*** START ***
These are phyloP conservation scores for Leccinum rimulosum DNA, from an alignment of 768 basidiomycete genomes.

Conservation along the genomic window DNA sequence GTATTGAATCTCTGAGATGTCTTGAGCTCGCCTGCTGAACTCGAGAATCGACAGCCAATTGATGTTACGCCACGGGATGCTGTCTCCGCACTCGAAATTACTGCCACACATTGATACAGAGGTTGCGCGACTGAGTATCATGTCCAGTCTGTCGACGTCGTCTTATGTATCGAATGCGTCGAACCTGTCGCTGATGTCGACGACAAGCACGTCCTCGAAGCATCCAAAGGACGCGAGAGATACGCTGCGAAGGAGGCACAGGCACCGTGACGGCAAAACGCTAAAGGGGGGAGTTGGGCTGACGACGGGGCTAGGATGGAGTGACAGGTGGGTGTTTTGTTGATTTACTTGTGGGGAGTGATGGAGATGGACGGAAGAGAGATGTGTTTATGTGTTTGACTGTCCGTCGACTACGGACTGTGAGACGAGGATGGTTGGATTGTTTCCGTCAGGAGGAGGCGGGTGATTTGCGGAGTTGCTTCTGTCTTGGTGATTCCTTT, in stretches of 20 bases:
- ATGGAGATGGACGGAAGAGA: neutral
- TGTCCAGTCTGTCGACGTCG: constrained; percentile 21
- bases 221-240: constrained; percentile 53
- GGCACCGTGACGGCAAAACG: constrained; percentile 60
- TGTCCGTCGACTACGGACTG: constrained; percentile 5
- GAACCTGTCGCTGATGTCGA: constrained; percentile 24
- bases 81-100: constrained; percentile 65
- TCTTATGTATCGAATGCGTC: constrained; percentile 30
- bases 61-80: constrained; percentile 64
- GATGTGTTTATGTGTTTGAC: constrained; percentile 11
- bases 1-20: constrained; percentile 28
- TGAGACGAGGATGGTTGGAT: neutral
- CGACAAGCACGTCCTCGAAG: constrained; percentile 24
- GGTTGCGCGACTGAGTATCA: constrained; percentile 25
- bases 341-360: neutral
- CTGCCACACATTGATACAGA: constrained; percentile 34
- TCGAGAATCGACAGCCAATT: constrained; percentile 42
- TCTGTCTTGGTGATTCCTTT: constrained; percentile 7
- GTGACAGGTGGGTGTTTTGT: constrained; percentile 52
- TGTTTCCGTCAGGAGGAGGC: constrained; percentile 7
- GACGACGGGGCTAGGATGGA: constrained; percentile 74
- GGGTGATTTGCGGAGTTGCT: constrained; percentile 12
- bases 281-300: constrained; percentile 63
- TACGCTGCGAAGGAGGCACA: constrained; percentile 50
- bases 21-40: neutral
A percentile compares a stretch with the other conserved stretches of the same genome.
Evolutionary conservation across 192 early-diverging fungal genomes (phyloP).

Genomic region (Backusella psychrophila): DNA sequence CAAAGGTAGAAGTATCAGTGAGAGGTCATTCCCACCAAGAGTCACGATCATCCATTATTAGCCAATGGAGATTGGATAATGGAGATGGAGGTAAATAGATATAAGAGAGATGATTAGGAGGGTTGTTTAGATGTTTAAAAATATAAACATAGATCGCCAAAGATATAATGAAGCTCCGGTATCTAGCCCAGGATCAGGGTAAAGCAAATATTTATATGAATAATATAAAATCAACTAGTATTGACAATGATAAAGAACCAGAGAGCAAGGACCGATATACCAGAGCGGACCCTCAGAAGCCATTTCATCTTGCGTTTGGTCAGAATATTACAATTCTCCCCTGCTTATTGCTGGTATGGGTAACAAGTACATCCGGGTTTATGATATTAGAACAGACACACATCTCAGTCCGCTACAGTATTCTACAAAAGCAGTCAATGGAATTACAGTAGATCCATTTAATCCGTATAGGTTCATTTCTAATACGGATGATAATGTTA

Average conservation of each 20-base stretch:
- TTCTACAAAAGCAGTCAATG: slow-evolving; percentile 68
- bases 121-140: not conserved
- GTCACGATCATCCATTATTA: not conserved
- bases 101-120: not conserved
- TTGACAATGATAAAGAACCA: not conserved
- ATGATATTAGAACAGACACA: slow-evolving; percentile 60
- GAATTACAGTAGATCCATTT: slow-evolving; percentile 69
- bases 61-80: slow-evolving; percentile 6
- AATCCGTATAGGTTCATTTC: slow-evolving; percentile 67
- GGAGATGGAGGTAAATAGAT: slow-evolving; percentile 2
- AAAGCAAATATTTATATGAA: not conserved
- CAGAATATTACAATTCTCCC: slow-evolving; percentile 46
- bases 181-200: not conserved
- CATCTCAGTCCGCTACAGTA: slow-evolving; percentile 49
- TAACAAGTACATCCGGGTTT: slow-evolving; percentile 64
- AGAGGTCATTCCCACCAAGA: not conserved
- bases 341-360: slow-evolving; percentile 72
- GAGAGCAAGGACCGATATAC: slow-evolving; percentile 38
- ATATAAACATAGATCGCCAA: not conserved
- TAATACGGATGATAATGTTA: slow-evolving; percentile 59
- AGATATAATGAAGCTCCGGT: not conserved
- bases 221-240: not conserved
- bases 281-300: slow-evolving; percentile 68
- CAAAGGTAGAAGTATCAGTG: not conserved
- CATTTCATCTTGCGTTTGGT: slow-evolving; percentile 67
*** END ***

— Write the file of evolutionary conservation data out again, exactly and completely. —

These are phyloP conservation scores for Leccinum rimulosum DNA, from an alignment of 768 basidiomycete genomes.

Conservation along the genomic window DNA sequence GTATTGAATCTCTGAGATGTCTTGAGCTCGCCTGCTGAACTCGAGAATCGACAGCCAATTGATGTTACGCCACGGGATGCTGTCTCCGCACTCGAAATTACTGCCACACATTGATACAGAGGTTGCGCGACTGAGTATCATGTCCAGTCTGTCGACGTCGTCTTATGTATCGAATGCGTCGAACCTGTCGCTGATGTCGACGACAAGCACGTCCTCGAAGCATCCAAAGGACGCGAGAGATACGCTGCGAAGGAGGCACAGGCACCGTGACGGCAAAACGCTAAAGGGGGGAGTTGGGCTGACGACGGGGCTAGGATGGAGTGACAGGTGGGTGTTTTGTTGATTTACTTGTGGGGAGTGATGGAGATGGACGGAAGAGAGATGTGTTTATGTGTTTGACTGTCCGTCGACTACGGACTGTGAGACGAGGATGGTTGGATTGTTTCCGTCAGGAGGAGGCGGGTGATTTGCGGAGTTGCTTCTGTCTTGGTGATTCCTTT, in stretches of 20 bases:
- ATGGAGATGGACGGAAGAGA: neutral
- TGTCCAGTCTGTCGACGTCG: constrained; percentile 21
- bases 221-240: constrained; percentile 53
- GGCACCGTGACGGCAAAACG: constrained; percentile 60
- TGTCCGTCGACTACGGACTG: constrained; percentile 5
- GAACCTGTCGCTGATGTCGA: constrained; percentile 24
- bases 81-100: constrained; percentile 65
- TCTTATGTATCGAATGCGTC: constrained; percentile 30
- bases 61-80: constrained; percentile 64
- GATGTGTTTATGTGTTTGAC: constrained; percentile 11
- bases 1-20: constrained; percentile 28
- TGAGACGAGGATGGTTGGAT: neutral
- CGACAAGCACGTCCTCGAAG: constrained; percentile 24
- GGTTGCGCGACTGAGTATCA: constrained; percentile 25
- bases 341-360: neutral
- CTGCCACACATTGATACAGA: constrained; percentile 34
- TCGAGAATCGACAGCCAATT: constrained; percentile 42
- TCTGTCTTGGTGATTCCTTT: constrained; percentile 7
- GTGACAGGTGGGTGTTTTGT: constrained; percentile 52
- TGTTTCCGTCAGGAGGAGGC: constrained; percentile 7
- GACGACGGGGCTAGGATGGA: constrained; percentile 74
- GGGTGATTTGCGGAGTTGCT: constrained; percentile 12
- bases 281-300: constrained; percentile 63
- TACGCTGCGAAGGAGGCACA: constrained; percentile 50
- bases 21-40: neutral
A percentile compares a stretch with the other conserved stretches of the same genome.
Evolutionary conservation across 192 early-diverging fungal genomes (phyloP).

Genomic region (Backusella psychrophila): DNA sequence CAAAGGTAGAAGTATCAGTGAGAGGTCATTCCCACCAAGAGTCACGATCATCCATTATTAGCCAATGGAGATTGGATAATGGAGATGGAGGTAAATAGATATAAGAGAGATGATTAGGAGGGTTGTTTAGATGTTTAAAAATATAAACATAGATCGCCAAAGATATAATGAAGCTCCGGTATCTAGCCCAGGATCAGGGTAAAGCAAATATTTATATGAATAATATAAAATCAACTAGTATTGACAATGATAAAGAACCAGAGAGCAAGGACCGATATACCAGAGCGGACCCTCAGAAGCCATTTCATCTTGCGTTTGGTCAGAATATTACAATTCTCCCCTGCTTATTGCTGGTATGGGTAACAAGTACATCCGGGTTTATGATATTAGAACAGACACACATCTCAGTCCGCTACAGTATTCTACAAAAGCAGTCAATGGAATTACAGTAGATCCATTTAATCCGTATAGGTTCATTTCTAATACGGATGATAATGTTA

Average conservation of each 20-base stretch:
- TTCTACAAAAGCAGTCAATG: slow-evolving; percentile 68
- bases 121-140: not conserved
- GTCACGATCATCCATTATTA: not conserved
- bases 101-120: not conserved
- TTGACAATGATAAAGAACCA: not conserved
- ATGATATTAGAACAGACACA: slow-evolving; percentile 60
- GAATTACAGTAGATCCATTT: slow-evolving; percentile 69
- bases 61-80: slow-evolving; percentile 6
- AATCCGTATAGGTTCATTTC: slow-evolving; percentile 67
- GGAGATGGAGGTAAATAGAT: slow-evolving; percentile 2
- AAAGCAAATATTTATATGAA: not conserved
- CAGAATATTACAATTCTCCC: slow-evolving; percentile 46
- bases 181-200: not conserved
- CATCTCAGTCCGCTACAGTA: slow-evolving; percentile 49
- TAACAAGTACATCCGGGTTT: slow-evolving; percentile 64
- AGAGGTCATTCCCACCAAGA: not conserved
- bases 341-360: slow-evolving; percentile 72
- GAGAGCAAGGACCGATATAC: slow-evolving; percentile 38
- ATATAAACATAGATCGCCAA: not conserved
- TAATACGGATGATAATGTTA: slow-evolving; percentile 59
- AGATATAATGAAGCTCCGGT: not conserved
- bases 221-240: not conserved
- bases 281-300: slow-evolving; percentile 68
- CAAAGGTAGAAGTATCAGTG: not conserved
- CATTTCATCTTGCGTTTGGT: slow-evolving; percentile 67